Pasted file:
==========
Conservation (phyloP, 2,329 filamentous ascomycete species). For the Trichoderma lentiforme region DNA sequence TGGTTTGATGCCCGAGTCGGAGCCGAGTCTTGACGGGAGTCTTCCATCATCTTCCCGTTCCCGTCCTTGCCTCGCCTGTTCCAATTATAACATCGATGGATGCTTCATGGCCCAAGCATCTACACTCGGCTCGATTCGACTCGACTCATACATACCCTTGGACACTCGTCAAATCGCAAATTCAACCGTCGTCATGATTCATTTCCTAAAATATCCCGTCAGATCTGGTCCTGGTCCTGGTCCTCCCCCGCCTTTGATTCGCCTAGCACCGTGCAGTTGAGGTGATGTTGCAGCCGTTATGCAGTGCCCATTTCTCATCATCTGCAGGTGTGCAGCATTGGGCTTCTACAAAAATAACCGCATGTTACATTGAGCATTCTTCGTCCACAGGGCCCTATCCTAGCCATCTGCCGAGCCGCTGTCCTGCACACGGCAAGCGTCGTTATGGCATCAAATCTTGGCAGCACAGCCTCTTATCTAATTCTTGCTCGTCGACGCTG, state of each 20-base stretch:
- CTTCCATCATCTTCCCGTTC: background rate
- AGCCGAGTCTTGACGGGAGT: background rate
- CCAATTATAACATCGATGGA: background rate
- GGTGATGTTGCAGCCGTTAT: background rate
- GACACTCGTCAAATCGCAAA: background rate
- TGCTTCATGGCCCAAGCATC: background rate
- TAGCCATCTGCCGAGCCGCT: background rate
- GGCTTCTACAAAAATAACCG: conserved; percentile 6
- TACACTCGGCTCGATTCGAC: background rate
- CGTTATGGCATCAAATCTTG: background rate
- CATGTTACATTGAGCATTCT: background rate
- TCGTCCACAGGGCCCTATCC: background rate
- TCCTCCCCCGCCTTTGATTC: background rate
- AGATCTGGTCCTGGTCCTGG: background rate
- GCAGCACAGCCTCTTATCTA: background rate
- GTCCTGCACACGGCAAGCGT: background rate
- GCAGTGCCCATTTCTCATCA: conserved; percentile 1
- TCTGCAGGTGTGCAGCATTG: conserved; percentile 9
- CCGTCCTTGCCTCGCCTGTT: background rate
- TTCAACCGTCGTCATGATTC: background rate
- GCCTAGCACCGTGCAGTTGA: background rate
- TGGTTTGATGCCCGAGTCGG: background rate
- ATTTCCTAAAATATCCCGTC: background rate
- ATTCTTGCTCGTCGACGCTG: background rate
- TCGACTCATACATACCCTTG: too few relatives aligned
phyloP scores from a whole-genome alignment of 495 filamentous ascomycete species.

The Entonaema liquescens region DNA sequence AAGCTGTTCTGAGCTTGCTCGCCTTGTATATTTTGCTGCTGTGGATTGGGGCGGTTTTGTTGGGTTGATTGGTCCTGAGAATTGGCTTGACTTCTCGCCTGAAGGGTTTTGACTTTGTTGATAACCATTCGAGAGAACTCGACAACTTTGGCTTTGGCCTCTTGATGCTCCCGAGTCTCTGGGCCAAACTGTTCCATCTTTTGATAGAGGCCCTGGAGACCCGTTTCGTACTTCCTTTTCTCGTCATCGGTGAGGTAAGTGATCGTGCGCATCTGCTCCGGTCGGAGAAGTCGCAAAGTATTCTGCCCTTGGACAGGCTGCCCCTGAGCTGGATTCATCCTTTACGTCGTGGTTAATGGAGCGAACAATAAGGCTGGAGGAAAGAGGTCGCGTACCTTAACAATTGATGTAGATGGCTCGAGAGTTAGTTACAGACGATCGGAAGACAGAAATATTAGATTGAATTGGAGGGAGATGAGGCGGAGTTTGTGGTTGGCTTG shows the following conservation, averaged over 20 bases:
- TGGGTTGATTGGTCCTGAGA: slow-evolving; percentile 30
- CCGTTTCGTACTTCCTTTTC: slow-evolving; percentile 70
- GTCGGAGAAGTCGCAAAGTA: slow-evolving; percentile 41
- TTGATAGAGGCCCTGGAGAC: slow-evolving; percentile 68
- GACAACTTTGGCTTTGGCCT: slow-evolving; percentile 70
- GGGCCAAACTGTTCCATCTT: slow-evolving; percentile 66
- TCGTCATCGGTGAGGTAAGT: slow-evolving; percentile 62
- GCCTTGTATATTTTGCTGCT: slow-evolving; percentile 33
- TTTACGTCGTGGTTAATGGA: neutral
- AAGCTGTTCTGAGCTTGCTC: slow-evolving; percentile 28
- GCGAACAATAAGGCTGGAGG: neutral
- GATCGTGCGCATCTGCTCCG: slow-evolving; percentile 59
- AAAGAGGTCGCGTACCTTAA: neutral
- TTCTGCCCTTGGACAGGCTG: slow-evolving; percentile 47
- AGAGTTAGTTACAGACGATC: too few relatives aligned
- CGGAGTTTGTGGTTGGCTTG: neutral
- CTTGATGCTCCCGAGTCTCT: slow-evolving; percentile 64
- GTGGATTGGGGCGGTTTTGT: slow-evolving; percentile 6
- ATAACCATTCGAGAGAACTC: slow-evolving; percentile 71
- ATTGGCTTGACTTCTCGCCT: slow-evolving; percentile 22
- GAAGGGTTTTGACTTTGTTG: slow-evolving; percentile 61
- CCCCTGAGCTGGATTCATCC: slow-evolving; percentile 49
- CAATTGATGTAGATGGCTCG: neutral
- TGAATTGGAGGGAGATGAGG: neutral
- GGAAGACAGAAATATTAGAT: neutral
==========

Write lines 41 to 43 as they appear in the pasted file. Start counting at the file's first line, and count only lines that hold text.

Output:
- AAAGAGGTCGCGTACCTTAA: neutral
- TTCTGCCCTTGGACAGGCTG: slow-evolving; percentile 47
- AGAGTTAGTTACAGACGATC: too few relatives aligned